There is nothing animal lovers hate seeing more than a dog in a hot car, and with good reason. Every year, hundreds of pets die in these scenarios due to heat exhaustion. It is reported that it only takes six minutes for a dog to die in a car, so even if you are planning on only being gone for “a minute,” this is sufficient to cause major bodily harm to your furry friend. Even on cool days, the risk of heat exhaustion is real; even on days that are only 70 degrees, the interior of the car can reach over 90 degrees in less than ten minutes! Unfortunately, many people aren’t aware of the perils of leaving their dogs in the cars, even when they are just running a quick errand. With all this said, the threat that comes from sitting in hot cars is real, so if you see a pup in this situation, you naturally want to do something about it. In this blog, we will go over the best ways you can help a dog you see in a hot car to ensure their safety.

Make Sure It’s Real

This may seem silly, but make sure that you have an accurate picture of the situation. It is surprisingly common for people to mistake stuffed animals for real animals in hot cars. In addition, make sure that the conditions of the car pose a danger to the pet before you take action (the car is locked and the A/C isn’t on). It makes sense why you would want to address this situation immediately, but take a moment to assess whether or not it is truly an emergency that warrants your intervention. This will ensure that you don’t inadvertently do something illegal.

Know Your Legal Rights

Speaking of the law, here in Colorado, legislation passed last year that clearly outlines what people can do if they see pets or vulnerable people left in locked cars. This law protects you in the event that you need to break a window to rescue a trapped animal or at-risk person. In order to be protected by the law, you need to have a reasonable belief that the animal is in danger, have assessed that the car is locked and cannot be entered without force, you make an effort to contact the owner, have called the police, and waited for the authorities to arrive before leaving the scene.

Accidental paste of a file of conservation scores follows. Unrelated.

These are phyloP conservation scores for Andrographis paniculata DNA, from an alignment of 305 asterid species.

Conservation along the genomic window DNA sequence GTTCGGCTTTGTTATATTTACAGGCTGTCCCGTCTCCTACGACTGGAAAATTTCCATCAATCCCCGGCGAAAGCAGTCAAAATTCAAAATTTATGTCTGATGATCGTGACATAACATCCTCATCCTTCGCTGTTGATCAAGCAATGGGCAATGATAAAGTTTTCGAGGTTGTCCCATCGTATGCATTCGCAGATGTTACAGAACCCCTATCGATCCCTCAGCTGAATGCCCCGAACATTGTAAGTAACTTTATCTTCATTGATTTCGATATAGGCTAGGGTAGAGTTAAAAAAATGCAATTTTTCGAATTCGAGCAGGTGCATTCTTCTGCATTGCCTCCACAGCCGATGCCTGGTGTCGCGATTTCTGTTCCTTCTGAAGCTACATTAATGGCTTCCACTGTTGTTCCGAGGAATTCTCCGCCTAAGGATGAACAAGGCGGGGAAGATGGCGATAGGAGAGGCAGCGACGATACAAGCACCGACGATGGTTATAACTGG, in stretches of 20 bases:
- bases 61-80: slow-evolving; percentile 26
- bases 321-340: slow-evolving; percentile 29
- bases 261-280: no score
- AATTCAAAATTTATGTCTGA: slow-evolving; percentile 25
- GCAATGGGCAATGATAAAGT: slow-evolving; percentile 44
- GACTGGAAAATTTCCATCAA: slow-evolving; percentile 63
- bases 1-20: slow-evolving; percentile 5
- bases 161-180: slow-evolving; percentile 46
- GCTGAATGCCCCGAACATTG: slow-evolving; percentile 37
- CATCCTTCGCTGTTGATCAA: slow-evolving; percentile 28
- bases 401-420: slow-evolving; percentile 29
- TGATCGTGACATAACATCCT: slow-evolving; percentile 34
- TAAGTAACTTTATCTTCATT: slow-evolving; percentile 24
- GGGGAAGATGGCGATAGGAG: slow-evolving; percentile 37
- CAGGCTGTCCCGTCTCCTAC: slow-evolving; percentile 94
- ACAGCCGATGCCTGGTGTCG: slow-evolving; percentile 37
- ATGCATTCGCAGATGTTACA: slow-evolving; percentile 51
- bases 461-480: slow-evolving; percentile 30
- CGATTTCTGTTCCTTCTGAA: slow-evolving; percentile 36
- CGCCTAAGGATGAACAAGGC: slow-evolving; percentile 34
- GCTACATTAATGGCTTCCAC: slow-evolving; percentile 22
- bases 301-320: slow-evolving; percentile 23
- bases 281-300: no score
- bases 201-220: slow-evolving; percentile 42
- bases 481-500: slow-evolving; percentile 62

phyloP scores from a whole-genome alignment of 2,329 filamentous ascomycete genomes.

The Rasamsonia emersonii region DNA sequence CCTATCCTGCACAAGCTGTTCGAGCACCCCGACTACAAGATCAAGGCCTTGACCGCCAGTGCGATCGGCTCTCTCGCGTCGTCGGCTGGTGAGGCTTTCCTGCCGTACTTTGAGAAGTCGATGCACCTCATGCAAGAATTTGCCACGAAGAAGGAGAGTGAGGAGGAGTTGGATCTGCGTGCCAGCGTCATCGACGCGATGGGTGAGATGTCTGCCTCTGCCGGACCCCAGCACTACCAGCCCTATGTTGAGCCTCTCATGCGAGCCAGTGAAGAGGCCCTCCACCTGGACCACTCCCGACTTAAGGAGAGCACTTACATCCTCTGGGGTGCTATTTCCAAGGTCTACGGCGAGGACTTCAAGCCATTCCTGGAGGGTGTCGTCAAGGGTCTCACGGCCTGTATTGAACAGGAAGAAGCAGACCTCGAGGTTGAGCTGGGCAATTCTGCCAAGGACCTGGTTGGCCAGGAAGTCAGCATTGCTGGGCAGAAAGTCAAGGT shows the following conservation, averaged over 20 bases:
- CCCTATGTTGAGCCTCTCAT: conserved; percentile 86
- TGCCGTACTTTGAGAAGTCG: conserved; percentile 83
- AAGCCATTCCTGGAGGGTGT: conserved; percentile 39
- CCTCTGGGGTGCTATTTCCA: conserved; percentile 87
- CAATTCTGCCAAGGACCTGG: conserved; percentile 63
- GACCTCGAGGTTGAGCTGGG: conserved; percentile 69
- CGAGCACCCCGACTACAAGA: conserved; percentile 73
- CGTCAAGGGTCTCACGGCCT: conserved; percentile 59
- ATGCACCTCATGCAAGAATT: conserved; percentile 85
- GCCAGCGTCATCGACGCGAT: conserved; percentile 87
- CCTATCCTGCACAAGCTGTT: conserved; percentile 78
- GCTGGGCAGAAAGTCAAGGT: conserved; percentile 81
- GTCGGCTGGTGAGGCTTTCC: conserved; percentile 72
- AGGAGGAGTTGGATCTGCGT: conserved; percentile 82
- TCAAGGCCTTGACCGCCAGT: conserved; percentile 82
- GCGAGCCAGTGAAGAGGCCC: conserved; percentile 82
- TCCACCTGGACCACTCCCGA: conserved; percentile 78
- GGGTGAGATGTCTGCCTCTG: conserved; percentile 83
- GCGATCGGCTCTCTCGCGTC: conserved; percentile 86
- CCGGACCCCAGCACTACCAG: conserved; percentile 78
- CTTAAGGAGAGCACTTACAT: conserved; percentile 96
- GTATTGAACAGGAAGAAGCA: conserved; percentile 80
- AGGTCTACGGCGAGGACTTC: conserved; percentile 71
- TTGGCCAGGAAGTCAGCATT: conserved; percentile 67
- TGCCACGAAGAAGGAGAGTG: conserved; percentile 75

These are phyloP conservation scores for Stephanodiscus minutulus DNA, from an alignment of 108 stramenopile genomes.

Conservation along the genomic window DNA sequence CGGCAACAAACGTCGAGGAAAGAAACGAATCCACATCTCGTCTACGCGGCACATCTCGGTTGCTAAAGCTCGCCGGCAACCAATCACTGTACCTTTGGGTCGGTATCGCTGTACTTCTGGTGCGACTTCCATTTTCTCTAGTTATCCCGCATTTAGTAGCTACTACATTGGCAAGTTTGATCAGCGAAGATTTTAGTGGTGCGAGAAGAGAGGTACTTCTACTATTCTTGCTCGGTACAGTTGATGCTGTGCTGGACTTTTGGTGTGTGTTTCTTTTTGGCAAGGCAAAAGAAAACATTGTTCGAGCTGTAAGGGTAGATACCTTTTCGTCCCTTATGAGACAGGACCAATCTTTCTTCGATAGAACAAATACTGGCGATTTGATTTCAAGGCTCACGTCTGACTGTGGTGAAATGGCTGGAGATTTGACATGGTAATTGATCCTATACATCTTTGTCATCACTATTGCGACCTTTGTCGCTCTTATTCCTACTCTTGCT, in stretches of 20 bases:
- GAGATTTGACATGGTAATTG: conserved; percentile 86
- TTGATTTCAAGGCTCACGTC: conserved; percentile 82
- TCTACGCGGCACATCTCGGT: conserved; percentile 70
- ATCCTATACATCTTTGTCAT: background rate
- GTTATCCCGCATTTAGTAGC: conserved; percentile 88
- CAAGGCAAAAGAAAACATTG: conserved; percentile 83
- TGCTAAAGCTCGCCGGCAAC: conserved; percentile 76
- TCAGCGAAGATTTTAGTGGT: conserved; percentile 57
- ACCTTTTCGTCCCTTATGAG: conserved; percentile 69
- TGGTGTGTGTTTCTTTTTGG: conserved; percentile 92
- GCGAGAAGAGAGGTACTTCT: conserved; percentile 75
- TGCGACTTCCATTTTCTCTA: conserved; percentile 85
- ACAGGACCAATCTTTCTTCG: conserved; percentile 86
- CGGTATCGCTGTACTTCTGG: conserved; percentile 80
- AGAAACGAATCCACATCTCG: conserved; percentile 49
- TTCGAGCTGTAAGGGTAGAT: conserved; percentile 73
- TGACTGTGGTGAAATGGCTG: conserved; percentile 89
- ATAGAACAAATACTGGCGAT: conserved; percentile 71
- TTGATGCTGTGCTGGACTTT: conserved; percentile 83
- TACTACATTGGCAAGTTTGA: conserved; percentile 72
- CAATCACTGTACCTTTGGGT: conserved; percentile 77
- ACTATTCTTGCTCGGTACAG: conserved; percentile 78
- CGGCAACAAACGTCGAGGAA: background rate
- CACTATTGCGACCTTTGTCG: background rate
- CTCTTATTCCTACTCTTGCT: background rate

Collect Information

Once you have determined that the animal in question is truly at risk, collect as much information about the vehicle as you can. Write down the make, model, and color, as well as the license plate number. Alternatively, you can take a photo.

Alert Other People

First, make an effort to contact the owner. If you are in a store parking lot, quickly find the manager and ask them to page the owner. Be persistent, as this is a life or death situation. The law does dictate that you need to make a reasonable effort to contact the owner before you take action to get the dog out of the car yourself, so do what you can to track them down.

Call the Police

If you can’t locate the owner, it’s time to call the authorities. Dial 911 and let them know the situation. While you wait for them, stay with the dog and monitor them; don’t leave until you know they are safe.

Break the Window if Necessary

Ultimately, a dog’s life is more valuable than a car window. If you have reason to believe that the dog is in mortal peril, it is within your legal rights to break the window to save the dog. Again, make sure that the car is truly locked before you seek this measure. At the end of the day, it’s more important to save the dog.

At Countryside Animal Hospital, we’re glad that there are fellow pet lovers like you out there to help our furry friends in these situations. We hope this information gives you everything you need to save a dog in the event you see one in a locked, hot car. If you’re looking for a veterinarian in Fort Collins who can help your pet be as healthy as possible, come to visit us at Countryside Animal Hospital. Contact us today!